Friday, October 10, 2014

Tiny yet mighty methane hotspot discovered in the US

The Four Corners area is the only red spot on the map. NASA/JPL/U of Mich.

Using data from the European Space Agency’s Scanning Imaging Absorption Spectrometer for Atmospheric Chartography (SCIAMACHY) instrument on board ENVISAT, scientists from NASA and the University of Michigan discovered the hotspot near the Four Corners intersection of Arizona, Colorado, New Mexico and Utah        

To verify the remote satellite data, the researchers compared their results with a Total Carbon Column Observing Network ground station, operated by the Department of Energy’s Los Alamos National Laboratory. (Full Story)

Satellite data shows U.S. methane ‘hot spot’ bigger than expected

Los Alamos instruments near the Four Corners coal-fired power plant. LANL image.

One small "hot spot" in the U.S. Southwest is responsible for producing the largest concentration of the greenhouse gas methane seen over the United States – more than triple the standard ground-based estimate        

A ground station in the Total Carbon Column Observing Network, operated by the Department of Energy’s Los Alamos National Laboratory, provided independent validation of the measurement. (Full Story)

The danger to birds from open pipes

Western Bluebird, from ENN.              

Open pipes, widely used for a variety of purposes across the western U.S. landscape, have been reported as a "potentially very large" source of bird mortality according to research by scientists at Los Alamos National Laboratory (LANL). The finding was part of a peer-reviewed study accepted for publication by the "Western North American Naturalist" and authored by Charles D. Hathcock and Jeanne M. Fair. (Full Story)

Team advances understanding of Greenland ice sheet

Greenland ice sheet.            

An international research team’s field work, drilling and measuring melt rates and ice sheet movement in Greenland is showing that things are, in fact, more complicated than we thought.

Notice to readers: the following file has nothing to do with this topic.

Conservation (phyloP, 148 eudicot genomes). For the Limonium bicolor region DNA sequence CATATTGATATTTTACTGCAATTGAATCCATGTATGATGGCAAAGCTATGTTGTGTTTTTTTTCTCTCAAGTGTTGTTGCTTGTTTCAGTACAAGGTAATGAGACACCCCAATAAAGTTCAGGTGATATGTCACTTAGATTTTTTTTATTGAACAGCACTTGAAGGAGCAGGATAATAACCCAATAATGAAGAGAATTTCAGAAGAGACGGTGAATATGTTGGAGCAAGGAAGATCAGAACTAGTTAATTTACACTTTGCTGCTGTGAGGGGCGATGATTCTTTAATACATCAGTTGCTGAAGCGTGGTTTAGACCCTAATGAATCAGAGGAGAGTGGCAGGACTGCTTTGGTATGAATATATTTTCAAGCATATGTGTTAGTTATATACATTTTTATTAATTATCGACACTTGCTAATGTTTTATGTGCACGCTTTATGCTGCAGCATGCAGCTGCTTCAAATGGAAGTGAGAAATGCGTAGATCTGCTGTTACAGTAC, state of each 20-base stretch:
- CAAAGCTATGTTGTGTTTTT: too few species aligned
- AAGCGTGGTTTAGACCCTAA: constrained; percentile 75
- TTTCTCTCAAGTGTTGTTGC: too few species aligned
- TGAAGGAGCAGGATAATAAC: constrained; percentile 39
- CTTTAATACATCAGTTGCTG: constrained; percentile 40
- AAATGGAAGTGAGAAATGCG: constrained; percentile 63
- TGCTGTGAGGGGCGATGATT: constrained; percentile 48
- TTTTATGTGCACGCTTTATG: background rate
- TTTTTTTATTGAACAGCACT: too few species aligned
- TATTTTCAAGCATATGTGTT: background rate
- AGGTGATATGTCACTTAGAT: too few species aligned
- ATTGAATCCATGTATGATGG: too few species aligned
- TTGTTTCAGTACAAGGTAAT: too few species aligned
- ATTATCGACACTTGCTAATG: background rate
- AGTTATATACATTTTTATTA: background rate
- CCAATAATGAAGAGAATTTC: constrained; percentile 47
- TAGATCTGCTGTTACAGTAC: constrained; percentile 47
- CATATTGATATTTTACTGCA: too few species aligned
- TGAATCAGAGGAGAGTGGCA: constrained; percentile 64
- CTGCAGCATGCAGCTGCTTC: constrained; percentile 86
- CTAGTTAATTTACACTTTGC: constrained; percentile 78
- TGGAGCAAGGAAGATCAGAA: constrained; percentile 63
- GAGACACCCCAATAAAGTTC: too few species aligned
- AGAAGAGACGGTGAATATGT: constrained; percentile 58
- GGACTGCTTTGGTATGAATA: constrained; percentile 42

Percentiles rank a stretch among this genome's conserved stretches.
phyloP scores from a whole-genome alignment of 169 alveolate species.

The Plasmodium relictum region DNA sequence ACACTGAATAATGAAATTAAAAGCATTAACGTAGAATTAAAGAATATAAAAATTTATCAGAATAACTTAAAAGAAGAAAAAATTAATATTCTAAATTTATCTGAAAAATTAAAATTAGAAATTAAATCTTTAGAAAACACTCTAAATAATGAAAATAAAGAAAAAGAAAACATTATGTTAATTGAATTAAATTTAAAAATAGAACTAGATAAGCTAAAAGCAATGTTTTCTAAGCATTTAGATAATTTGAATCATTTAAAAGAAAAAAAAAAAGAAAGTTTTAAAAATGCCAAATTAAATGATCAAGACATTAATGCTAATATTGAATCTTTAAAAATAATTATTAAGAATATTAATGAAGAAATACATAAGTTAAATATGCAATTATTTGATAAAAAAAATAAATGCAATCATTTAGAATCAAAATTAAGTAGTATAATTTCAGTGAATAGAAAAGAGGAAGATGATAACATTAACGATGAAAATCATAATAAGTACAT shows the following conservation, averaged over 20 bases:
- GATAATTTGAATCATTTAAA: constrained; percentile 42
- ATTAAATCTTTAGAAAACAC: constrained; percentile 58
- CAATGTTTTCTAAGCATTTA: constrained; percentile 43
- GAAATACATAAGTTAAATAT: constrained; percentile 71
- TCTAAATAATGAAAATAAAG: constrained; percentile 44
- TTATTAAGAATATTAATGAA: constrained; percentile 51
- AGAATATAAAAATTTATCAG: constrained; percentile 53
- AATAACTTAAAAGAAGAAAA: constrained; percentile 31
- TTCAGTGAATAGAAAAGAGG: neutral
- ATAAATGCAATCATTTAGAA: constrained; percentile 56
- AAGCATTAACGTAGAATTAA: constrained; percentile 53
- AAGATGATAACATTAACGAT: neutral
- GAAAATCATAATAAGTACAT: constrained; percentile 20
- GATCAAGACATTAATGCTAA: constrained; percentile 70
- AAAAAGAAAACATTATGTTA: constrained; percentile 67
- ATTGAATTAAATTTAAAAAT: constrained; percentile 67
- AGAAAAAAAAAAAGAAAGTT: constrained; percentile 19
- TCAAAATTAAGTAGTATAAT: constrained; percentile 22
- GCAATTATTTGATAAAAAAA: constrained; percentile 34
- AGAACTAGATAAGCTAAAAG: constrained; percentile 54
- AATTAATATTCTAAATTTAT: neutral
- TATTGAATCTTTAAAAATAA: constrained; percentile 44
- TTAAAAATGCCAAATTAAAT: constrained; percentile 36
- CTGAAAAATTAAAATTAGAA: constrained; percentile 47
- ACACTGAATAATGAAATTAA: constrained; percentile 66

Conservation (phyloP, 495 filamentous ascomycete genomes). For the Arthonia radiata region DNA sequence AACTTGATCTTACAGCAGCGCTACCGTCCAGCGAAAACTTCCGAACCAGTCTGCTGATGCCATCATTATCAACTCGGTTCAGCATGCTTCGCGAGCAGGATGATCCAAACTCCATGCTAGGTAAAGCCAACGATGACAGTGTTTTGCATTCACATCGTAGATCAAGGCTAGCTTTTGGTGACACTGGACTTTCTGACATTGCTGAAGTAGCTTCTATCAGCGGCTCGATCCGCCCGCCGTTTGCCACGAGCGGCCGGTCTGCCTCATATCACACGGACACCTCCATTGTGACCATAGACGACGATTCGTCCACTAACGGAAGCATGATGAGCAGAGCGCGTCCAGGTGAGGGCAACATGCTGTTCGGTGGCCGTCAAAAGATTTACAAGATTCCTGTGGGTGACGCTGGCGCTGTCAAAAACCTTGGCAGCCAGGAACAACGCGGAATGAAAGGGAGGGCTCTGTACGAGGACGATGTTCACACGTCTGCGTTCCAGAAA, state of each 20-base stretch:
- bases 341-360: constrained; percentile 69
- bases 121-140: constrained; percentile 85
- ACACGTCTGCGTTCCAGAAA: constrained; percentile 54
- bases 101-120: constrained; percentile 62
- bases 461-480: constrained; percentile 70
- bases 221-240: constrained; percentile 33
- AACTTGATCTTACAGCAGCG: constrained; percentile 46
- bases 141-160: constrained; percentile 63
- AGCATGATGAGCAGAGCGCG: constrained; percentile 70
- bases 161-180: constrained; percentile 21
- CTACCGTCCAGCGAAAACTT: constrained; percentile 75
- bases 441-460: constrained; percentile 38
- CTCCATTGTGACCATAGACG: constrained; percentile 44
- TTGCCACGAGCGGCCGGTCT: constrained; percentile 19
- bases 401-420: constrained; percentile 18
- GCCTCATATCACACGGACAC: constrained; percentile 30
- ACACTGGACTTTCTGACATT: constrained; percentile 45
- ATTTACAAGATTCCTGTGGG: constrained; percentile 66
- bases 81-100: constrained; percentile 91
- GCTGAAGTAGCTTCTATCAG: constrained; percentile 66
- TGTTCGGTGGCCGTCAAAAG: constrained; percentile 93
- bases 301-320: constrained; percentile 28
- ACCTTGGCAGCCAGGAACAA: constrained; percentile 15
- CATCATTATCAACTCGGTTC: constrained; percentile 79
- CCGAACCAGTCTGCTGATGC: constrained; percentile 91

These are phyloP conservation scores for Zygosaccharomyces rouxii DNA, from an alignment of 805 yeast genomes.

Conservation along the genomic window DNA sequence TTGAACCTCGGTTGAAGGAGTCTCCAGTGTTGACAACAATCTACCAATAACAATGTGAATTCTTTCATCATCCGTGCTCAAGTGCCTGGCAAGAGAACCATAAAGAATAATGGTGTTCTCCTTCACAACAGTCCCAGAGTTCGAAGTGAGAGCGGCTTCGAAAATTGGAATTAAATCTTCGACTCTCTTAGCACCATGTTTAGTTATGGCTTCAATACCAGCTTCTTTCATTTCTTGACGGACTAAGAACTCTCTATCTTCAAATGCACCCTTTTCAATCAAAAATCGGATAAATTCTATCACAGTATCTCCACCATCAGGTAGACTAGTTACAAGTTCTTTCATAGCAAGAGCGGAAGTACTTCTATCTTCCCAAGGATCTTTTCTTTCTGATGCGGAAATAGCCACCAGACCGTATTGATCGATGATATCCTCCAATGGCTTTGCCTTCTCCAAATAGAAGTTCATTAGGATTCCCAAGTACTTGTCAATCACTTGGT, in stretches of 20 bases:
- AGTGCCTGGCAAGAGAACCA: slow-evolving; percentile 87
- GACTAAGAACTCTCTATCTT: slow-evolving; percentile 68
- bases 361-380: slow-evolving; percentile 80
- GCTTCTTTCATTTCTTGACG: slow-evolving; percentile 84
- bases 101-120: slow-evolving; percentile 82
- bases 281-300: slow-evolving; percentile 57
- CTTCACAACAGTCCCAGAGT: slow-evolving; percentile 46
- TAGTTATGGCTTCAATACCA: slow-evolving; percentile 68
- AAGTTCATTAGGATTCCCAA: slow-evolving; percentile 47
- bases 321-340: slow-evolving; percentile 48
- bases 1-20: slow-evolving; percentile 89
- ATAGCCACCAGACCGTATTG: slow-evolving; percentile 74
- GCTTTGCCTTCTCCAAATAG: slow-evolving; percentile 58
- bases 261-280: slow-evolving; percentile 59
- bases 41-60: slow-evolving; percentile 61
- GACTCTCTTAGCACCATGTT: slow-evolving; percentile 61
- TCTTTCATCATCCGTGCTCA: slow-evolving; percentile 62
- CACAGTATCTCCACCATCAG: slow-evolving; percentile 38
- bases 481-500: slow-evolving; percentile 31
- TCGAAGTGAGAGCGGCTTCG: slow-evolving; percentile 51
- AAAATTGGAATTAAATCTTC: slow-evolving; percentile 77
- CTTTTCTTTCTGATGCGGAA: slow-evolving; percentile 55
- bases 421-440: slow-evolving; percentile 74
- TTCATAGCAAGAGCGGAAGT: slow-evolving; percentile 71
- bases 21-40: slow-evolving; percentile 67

“Although the Greenland Ice Sheet initially speeds up each summer in its slow-motion race to the sea, the network of meltwater channels beneath the sheet is not necessarily forming the slushy racetrack that had been previously considered,” said Matthew Hoffman, a Los Alamos National Laboratory scientist on the project. (Full Story)

Also from the LA Monitor this week:

LANL receives recognition for safety excellence

The Star Status flag flies over the Lab, LANL photo.          

Los Alamos National Laboratory has received Star-level recognition from the Department of Energy as part of DOE’s Voluntary Protection Program. Los Alamos becomes the largest site in the DOE complex to receive Star Status.

“Hazards are part of our everyday work and achieving VPP Star recognition validates the evolution of worker-manager partnerships in making our laboratory safe,” said laboratory director Charlie McMillan.” (Full Story)

Also in the Los Alamos Daily Post

LANL’s four scientific pillars

LANL and NMC scientist Richard Sayre leads a tour of the bio-energy facility.  From AgWire. 

Back in the days of the Manhattan Project, Los Alamos National Laboratory (LANL) was a secret to the outside world. Founded to develop technologies to defend America, that mission is still in place today. During the Verdesian Los Alamos Media Tour, ag reporters had the opportunity to learn about the work being done at LANL as well as how some of the innovations developed in the lab eventually end up on a farmer’s field. I should note that the scientific foundation of Verdesian’s Take-Off product was developed at LANL. (Full Story)

Additional stories from AgWired -- LANL Ag Innovations and From Lab to Field

Special report: Inside Los Alamos National Laboratory

Richard Sayre in the biofuel lab.  From FIN.

Plant health company Verdesian Life Sciences took the media behind the gates of the Los Alamos National Laboratory in New Mexico this week to see where the technology for its plant health product Take Off was discovered. The technology increases the metabolism in plants to help them grow better.

Los Alamos National Laboratory, known for its development of the first atomic bomb, is one of the largest science and technology institutions in the world. It is using the same technologies it uses in national defense to study crops. (Full Story)

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